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Genesis reports 60% drop in underlying profit

Genesis Energy has reported an $82 million underlying profit, down 60% on last year's $131.6 million, after lower wholesale electricity prices and decreased generation bit into revenue.

After write-downs of gas exploration and a decrease in value of the ageing Huntly Power Station, the state-owned company recorded a net loss of $136 million, compared to last year's $99 million profit.

Genesis paid $20.8 million in dividends to the government this year, including a $10.4 million final dividend.

The company’s generation assets show a $29 million net decrease in value, but chairman Brian Corban today announced it had struck a deal with Meridian Energy, which it says will extend the life of the Huntly plant.

Spokesman Richard Gordon said it was not able to talk about the terms and conditions of the deal, other than it was "very pleased with it." Essentially a dry-year hedge, the deal gave Meridian some cover for dry year risk, while giving Genesis some security around the Huntly plant, dragging out retirement plans.

Mr Corban said the company would seek further commercial arrangements to keep the Huntly generation capacity available to the New Zealand market.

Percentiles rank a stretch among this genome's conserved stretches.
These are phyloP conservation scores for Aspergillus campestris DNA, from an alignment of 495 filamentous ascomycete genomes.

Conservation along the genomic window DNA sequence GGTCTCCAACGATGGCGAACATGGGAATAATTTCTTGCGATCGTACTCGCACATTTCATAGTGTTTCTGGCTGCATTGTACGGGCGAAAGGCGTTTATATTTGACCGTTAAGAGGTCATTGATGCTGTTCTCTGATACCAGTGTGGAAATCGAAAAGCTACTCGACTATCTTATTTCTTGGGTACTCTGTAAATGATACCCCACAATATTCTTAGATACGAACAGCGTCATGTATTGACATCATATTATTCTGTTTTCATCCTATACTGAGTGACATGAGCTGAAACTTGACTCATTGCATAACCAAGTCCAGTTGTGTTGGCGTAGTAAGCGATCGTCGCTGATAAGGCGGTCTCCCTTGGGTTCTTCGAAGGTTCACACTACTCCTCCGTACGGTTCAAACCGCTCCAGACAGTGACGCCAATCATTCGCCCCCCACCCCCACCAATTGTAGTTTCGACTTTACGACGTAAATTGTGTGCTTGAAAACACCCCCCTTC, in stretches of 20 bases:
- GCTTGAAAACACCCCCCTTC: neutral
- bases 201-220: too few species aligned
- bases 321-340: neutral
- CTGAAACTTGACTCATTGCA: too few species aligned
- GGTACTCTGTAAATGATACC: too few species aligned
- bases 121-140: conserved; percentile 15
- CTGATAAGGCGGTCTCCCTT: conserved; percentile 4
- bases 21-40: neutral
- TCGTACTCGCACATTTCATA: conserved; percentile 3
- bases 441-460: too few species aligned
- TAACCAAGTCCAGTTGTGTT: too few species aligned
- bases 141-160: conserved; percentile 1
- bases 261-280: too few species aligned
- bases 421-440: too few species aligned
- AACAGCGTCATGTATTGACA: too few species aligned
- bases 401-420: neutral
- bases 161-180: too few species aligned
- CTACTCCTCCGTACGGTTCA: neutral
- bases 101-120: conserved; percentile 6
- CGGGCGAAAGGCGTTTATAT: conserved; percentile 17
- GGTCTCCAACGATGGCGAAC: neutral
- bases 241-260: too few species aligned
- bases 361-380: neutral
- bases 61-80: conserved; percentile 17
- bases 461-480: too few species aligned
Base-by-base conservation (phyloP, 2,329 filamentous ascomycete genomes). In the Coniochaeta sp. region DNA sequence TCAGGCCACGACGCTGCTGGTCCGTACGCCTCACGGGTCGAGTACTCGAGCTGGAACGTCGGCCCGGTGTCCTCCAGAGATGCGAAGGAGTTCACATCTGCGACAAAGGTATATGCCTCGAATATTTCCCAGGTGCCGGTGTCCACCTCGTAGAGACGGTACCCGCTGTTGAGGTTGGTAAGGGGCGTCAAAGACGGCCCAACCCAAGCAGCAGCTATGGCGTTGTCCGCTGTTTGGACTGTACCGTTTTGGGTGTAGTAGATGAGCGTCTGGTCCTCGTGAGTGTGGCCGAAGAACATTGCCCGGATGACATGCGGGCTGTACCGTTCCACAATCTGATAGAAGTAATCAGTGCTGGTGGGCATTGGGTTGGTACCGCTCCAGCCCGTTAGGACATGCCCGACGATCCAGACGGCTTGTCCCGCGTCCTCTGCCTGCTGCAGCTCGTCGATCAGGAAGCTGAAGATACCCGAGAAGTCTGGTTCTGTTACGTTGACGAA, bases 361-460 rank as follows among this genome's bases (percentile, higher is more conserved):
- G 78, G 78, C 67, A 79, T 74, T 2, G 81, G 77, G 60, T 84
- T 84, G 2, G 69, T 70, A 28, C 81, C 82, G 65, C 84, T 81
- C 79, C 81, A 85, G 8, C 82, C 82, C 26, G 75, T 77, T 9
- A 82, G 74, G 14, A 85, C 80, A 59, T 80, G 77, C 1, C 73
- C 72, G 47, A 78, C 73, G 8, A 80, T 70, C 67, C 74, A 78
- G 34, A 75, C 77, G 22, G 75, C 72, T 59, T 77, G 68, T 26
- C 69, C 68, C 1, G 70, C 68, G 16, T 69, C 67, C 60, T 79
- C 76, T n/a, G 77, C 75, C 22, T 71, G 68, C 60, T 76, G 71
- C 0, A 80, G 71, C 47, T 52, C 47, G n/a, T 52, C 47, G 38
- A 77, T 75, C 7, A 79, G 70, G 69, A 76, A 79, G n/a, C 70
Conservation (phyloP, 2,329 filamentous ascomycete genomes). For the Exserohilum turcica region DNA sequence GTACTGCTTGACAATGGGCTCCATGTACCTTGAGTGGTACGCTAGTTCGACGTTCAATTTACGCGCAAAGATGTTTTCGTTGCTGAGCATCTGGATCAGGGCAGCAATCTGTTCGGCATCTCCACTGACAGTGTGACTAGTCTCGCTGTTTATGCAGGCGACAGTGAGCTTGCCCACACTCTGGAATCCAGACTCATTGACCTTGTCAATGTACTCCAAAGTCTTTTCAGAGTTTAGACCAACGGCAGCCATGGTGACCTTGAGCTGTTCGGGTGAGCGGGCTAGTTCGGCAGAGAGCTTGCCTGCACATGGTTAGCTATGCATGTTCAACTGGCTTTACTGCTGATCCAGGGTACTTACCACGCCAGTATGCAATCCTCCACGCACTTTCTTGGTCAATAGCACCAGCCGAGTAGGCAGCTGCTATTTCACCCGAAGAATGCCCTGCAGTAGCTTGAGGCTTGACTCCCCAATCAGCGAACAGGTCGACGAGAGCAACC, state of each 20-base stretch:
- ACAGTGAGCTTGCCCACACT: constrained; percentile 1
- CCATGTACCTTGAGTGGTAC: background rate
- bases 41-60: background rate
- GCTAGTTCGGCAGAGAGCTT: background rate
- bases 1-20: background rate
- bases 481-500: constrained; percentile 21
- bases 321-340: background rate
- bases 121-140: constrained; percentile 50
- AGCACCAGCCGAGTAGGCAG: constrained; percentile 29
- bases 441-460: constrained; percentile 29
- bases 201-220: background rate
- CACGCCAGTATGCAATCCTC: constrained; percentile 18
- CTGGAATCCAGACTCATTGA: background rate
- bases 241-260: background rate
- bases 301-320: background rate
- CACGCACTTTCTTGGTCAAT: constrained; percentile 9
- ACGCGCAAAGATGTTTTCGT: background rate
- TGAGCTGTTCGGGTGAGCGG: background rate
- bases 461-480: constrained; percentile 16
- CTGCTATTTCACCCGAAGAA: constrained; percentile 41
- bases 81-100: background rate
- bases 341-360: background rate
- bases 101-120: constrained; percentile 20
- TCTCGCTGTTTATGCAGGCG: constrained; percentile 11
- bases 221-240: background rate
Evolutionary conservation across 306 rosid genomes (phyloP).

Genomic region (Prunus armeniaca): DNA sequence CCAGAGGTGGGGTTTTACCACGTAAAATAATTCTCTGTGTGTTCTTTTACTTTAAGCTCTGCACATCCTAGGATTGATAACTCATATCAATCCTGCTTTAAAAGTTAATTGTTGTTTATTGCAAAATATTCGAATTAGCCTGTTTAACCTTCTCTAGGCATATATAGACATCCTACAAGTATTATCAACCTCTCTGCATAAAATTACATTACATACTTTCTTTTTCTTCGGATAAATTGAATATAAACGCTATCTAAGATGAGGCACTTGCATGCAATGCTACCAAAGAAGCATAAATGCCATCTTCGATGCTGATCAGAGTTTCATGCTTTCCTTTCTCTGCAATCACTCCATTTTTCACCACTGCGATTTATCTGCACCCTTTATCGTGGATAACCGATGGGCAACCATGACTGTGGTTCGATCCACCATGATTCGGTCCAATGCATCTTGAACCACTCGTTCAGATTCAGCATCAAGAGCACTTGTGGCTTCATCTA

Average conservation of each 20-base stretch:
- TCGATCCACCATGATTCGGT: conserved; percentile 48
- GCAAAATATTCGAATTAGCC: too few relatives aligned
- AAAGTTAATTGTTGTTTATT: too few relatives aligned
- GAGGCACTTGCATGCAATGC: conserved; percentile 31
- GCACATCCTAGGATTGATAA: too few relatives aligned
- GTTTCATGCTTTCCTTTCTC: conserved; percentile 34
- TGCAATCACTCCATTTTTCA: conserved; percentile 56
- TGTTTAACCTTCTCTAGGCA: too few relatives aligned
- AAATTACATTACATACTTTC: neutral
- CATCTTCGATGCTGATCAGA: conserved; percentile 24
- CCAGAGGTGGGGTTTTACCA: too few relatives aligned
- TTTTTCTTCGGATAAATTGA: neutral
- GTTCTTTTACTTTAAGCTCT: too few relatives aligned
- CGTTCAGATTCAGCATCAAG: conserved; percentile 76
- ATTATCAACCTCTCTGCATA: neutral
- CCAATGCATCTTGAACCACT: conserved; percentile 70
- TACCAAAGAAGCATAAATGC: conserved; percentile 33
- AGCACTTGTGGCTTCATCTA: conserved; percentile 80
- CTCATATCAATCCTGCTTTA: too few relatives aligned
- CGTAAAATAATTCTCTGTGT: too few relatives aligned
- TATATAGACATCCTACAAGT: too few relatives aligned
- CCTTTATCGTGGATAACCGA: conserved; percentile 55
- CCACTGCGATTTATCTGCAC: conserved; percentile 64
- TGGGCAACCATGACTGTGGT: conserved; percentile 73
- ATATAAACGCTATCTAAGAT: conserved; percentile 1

Mr Corban said the underlying earnings of $82 million, showed a robust balance sheet. “Our underlying earnings are more than satisfactory given the very competitive markets and the increasing operational and fuel costs facing us.”

The economics of the Huntly units one to four were becoming increasingly challenging, he said.

“Without a commercial return, these units will need to be progressively retired over several years to save costs. Putting in place commercially-based transactions allows us to defer the retirement of these units.”

The company’s total revenue for the year was $1.9 million, down from last year’s $2.4 million because of lower wholesale prices and decreased generation.

Total operating costs were $1.75 million, compared to $2.1 million last year, mostly because of lower cost of electricity bought for retail business and a lower fuel cost.

Most of the $227 million in capital expenditure went to the Kupe project, along with plant upgrades at Huntly and Tokaanu Power Stations and gas exploration at Mangatoa.

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